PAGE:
BIOeast webinar: Developing multi-stakeholder partnerships and co-creation for boosting the uptake of bioeconomy in Central Eastern Europe


Within the BIOeast webinar series “Advancing Sustainable Circular Bioeconomy in Central and Eastern European Countries”, five thematic webinars are held where an overview of the BIOEAST initiative and its supporting project BIOEASTsUP is given. The BIOEASTsUP project helps the BIOEAST countries in developing national bioeconomy strategies and action plans, building a strategic research and innovation agenda (SRIA) for evidence-based policy making.

On June 15, the fourth webinar of the BIOeast webinar series “Developing multi-stakeholder partnerships and co-creation for boosting the uptake of bioeconomy in Central Eastern Europe” was held. More than 80 participants followed the presentations of several invited experts. All presentations were closed by a short Q&A session.

The webinar was introduced by the video “A bio-based day”, created by the Biobridges Project, where numerous bio-based products made from a wide range of biomass feedstock and residues were shown in the run of one day.

Supporting multi-stakeholder co-creation boosting the uptake of bioeconomy in regions
Ignacio Martín, coordinator of POWER4BIO, presented the project and its approach to support ten European regions to create their own regional bioeconomy strategy or to refine their already existing strategies. He introduced the currently launched catalogue of bio-based solutions that enables interested stakeholders to search for already existing bio-based business cases. All regions participating in POWER4BIO used the self-assessment tool (SAT) of the European Commission to assess the investment readiness level in their region concerning sustainable chemical production. Ignacio Martín also reported difficulties and challenges as well as chances and opportunities of bioeconomy in Central and Eastern European regions and the lessons learnt from the POWER4BIO project. Within POWER4BIO, a Bioeconomy Strategy Accelerator Toolkit (BSAT) will be developed that supports regions to create their own bioeconomy strategy based on the outcomes of POWER4BIO.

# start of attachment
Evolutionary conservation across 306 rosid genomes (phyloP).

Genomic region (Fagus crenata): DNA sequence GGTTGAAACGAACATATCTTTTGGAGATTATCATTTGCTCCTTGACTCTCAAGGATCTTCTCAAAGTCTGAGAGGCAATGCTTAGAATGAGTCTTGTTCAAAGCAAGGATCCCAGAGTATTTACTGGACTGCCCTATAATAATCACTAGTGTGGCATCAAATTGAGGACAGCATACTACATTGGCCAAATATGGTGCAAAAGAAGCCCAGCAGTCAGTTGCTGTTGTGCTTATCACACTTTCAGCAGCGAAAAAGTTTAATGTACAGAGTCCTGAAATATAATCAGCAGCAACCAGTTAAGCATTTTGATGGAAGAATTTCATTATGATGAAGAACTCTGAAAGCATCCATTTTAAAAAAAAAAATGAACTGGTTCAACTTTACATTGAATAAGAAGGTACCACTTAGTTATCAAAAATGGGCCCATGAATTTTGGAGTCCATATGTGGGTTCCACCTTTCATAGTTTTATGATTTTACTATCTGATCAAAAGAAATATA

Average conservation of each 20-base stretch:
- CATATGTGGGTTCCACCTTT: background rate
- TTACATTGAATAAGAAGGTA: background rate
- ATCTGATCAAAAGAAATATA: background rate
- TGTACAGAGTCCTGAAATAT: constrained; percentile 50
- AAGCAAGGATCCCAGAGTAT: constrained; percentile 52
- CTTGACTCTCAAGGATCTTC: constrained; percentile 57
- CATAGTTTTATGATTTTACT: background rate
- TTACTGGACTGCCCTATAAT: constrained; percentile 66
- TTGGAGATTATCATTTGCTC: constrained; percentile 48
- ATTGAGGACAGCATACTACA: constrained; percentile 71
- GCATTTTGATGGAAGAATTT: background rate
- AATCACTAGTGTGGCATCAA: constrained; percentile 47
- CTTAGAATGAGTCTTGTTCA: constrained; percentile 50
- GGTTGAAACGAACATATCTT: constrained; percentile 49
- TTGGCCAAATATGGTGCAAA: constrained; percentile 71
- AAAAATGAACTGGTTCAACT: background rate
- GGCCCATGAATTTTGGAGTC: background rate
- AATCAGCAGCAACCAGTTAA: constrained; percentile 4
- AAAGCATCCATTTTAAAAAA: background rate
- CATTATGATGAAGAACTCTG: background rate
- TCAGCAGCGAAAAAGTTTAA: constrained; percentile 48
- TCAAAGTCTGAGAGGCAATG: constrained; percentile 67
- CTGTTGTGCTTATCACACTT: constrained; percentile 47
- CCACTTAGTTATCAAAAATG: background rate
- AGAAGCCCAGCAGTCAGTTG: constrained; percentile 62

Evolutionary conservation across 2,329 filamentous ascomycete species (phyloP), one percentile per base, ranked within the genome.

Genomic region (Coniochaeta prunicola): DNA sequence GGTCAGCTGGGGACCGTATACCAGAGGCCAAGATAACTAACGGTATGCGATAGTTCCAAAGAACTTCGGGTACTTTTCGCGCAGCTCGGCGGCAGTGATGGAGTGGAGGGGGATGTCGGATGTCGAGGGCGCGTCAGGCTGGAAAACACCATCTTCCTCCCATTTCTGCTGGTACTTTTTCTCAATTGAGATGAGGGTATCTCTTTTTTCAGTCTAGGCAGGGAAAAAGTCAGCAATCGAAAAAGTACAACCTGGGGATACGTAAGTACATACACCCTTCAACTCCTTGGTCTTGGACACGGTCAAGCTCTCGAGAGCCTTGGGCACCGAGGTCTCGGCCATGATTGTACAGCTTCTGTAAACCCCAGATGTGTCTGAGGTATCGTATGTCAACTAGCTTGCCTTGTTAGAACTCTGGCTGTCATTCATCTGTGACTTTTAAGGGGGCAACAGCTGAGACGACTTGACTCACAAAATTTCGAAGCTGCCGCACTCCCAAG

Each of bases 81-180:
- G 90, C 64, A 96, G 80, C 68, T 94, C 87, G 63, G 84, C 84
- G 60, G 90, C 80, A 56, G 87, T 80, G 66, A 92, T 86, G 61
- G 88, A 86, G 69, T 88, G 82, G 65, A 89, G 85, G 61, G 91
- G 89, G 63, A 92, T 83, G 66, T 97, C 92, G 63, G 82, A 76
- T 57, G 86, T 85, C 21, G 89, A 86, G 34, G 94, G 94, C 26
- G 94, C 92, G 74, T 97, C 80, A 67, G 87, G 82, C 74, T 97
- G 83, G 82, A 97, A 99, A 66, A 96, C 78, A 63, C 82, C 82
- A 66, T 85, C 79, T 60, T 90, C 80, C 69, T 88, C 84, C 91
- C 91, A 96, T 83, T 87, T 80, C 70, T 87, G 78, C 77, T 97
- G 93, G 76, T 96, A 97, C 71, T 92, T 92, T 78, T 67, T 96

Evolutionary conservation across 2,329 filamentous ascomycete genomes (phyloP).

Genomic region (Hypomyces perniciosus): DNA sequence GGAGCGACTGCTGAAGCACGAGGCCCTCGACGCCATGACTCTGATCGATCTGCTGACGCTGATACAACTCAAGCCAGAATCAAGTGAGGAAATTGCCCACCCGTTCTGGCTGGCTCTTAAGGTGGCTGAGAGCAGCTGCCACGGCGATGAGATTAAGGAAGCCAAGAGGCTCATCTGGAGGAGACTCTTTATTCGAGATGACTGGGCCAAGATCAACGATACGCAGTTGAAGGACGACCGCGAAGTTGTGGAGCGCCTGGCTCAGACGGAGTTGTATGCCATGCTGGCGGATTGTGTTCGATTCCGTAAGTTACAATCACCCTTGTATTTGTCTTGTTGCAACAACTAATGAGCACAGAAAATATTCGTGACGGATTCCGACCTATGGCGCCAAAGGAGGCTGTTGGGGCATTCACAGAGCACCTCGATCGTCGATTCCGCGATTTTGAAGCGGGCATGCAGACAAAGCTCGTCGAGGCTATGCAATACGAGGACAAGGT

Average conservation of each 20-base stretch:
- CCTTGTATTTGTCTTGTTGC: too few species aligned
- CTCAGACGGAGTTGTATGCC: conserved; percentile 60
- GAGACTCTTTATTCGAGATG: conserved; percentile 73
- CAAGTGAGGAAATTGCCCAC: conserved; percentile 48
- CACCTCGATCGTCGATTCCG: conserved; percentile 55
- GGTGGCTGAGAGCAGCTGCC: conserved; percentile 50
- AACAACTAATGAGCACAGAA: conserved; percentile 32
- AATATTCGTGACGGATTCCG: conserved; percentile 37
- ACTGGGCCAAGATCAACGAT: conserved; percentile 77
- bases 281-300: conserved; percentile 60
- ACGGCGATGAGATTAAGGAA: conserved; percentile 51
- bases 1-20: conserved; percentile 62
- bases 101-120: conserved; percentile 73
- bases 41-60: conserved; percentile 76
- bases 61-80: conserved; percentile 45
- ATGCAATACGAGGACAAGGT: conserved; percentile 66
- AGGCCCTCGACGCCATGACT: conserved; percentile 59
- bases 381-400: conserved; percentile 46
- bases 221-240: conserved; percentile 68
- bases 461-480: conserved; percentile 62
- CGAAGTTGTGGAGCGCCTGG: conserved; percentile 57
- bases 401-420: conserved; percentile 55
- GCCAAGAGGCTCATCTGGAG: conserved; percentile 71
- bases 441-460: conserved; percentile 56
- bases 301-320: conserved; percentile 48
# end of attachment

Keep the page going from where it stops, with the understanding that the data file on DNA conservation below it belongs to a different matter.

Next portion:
Bioeconomy knowledge sharing opportunities – Participatory approach
Susanna Albertini, who is involved in several EU funded projects, gave an introduction to several Communication and Support Actions (CSAs) in the field of bioeconomy. The aim of CSAs is to raise awareness and to connect interested stakeholders with each other. Within the LIFT project, that was funded by the BBI JU and ended this April, the European Bioeconomy Library was developed, where the results of 57 CSAs are gathered.

The European Bioeconomy Network was established in 2018 and currently unites 59 EU funded projects dealing with Bioeconomy promotion, communication and support. The main goal is to maximise the efforts, increasing the knowledge sharing, networking, mutual learning, coordination of joint activities and events. EuBioNet is mainly supported by the Biovoices project that will end in April 2021, afterwards the main support will be handed over to the new bioeconomy CSA Transition2BIO, starting in January 2021. Transition2BIO will support the transition towards the bioeconomy for a more sustainable future through communication, education and public engagement.

How does the living lab help to engage different stakeholders into open innovation?
Zsuzsanna Bódi, Association Director of European Network of Living Labs (ENOLL), and her colleague Koen Vervoort, network manager of the network, introduced the concept of living labs and their chances how to engage different stakeholders into open innovation. One example shown in their presentation was a “speed dating” in which the PA4ALL Living Lab Novisad brought farmers and ICT professionals together to co-create precision agriculture project together. It took time but became successful for long term collaborations.

Developing multi-stakeholder partnerships based on the framework of AKIS
Anikó Juhász is the Deputy State Secretary of the Hungarian Ministry of Agriculture. Between 2015 and 2018 she was the General Director of Research Institute of Agricultural Economics in Budapest. In her presentation she introduced the Strategic Working Group Standing Committee on Agricultural Research Agriculture Knowledge and Innovation Systems (SWG SCAR-AKIS). One of the cross-cutting objectives of this group is the modernisation of common agricultural policy (CAP) by innovation, digitalisation and advisory.

The fifth and last webinar of the BIOeast webinar series about “Planning sectoral analysis and exchange of good practices for bioeconomy value chains” will take place on July 9, registration is open to all under the following link:

The recording of the webinar is available on YouTube under the following link: